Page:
Important info about sex-linked inheritance I mentioned above that a male cockatiel inherits one X chromosome from his father (let's call this chromosome "X1") and the other from his mother ("X2"). Each of these chromosomes can carry sex-linked mutations. The sex-linked mutations that a male inherits from his father will occupy X1, and the ones he gets from his mother will occupy X2. The important thing to remember here is that the mutations on each X chromosome are always inherited together. The mutations on X1 will travel together to the next generation (likewise for the ones on X2). Let's say that a lutino male and a cinnamon pearl female have one male chick. One of the chick's X chromosomes (call it "X1") will carry lutino (from his father), and the other ("X2") will carry cinnamon and pearl (from his mother): X1: lutino X2: cinnamon pearl If this male is mated to a grey female, these are the possible results: Male chicks: 50% grey split to cinnamon pearl (if they inherit X2) 50% grey split to lutino (if they inherit X1) Female chicks: 50% cinnamon pearl (if they inherit X2) 50% lutino (if they inherit X1) Note that it is not possible for any of the female chicks to be just pearl, just cinnamon, or lutino pearl. She is limited to the combination of mutations on the single X chromosome she inherits. In some cases, genetic crossovers can occur which switch the placement of sex-linked mutations. Crossovers occur in individual gametes when the male produces sperm. In the example above, it would be possible for the two X chromosomes to switch some genetic material and thus swap mutations, leaving, for example, pearl on X2 and transferring cinnamon to X1 (meaning that X1 would then carry both cinnamon and lutino). The affected gamete would then produce either a cinnamon lutino hen or a pearl hen (if the resulting chick were male, it would be split to pearl or cinnamon lutino). If you know a male's parentage and find that his chicks carry unexpected combinations of sex-linked mutations, a crossover is the cause. The rate of crossovers seems to vary from mutation to mutation, but it can be as high as 30%. If this doesn't quite make sense, you'll find a more in-depth explanation on the North American Cockatiel Society site (with a section on crossovers here). A note on pastelface: Pastelface is sometimes called "dominant," but it is recessive to normal grey. It does, however, have a relationship with the whiteface mutation that makes it dominant to whiteface. The two mutations affect the same gene, and a bird with one copy of the whiteface mutation and one copy of pastelface will look exactly like a bird with two copies of pastelface (although, in genetic terms, the bird is still split to both whiteface and pastelface). There are a few things to keep in mind regarding whiteface and pastelface. Because the two mutations affect the same gene, a bird can only have one of the following combinations of the two mutations:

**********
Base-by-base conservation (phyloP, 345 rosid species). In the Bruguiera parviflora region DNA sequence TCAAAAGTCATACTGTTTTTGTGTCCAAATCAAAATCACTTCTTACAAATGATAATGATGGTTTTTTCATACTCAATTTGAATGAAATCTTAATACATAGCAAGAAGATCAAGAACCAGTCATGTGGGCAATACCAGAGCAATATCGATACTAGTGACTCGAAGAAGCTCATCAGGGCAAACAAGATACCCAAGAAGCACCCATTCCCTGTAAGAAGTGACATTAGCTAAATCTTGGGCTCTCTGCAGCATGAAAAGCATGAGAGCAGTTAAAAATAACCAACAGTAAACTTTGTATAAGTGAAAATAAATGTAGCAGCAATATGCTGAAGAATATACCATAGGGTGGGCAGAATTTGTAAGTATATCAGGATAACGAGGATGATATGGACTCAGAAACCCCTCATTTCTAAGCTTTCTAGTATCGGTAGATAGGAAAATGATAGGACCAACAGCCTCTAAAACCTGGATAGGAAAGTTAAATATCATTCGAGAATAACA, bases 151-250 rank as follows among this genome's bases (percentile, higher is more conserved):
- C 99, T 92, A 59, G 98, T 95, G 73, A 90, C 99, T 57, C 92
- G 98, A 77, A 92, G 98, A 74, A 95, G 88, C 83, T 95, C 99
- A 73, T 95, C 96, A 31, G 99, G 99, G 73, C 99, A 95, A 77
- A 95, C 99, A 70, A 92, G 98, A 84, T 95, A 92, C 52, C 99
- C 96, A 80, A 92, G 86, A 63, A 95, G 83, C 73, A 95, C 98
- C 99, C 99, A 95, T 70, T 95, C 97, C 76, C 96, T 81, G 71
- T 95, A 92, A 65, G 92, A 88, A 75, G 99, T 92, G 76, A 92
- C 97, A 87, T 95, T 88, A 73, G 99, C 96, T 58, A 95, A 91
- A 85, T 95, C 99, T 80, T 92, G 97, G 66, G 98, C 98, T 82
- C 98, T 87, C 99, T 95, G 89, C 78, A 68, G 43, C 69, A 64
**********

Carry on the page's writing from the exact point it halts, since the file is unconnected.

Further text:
• Pure pastelface (two copies of the pastelface mutation)
  • Pure whiteface (two copies of the whiteface mutation)
  • Split to whiteface and pastelface (one copy each of the pastelface and whiteface mutations)
  • Split to whiteface (one whiteface mutation and one normal gene)
  • Split to pastelface (one pastelface mutation and one normal gene)
  • ...and, of course, both copies of the gene may be normal.
  • Note that there is no way a bird can be a pure pastelface AND a pure whiteface. Remember, too, that a visual whiteface can not be split to pastelface, because pastelface always "shows through" whiteface. So, why does pastelface become visual when combined with whiteface? I think the best way to describe the relationship between whiteface and pastelface is to say that they are two forms of the same mutation. Both affect the same gene -- the one that controls lipochrome, or yellow/red pigment, production -- but they do it with different "intensities". Whiteface has the greatest intensity -- it reduces lipochrome production 100%. Pastelface is weaker -- it reduces lipochrome production by about 50%. When a tiel has one copy of the pf mutation and one copy of the wf mutation, both of its lipochrome-production genes are affected -- one of the genes is switched off completely by the whiteface mutation, and the other gene is turned down halfway, so to speak, by the pastelface mutation. Since the tiel has no normally functioning lipochrome-production genes, it will not look like a normal grey; it's still got one of the genes working at 50%, though, so it will produce reduced-intensity yellows and reds -- and it will look like a pure pastelface tiel (one that has two copies of the pf mutation).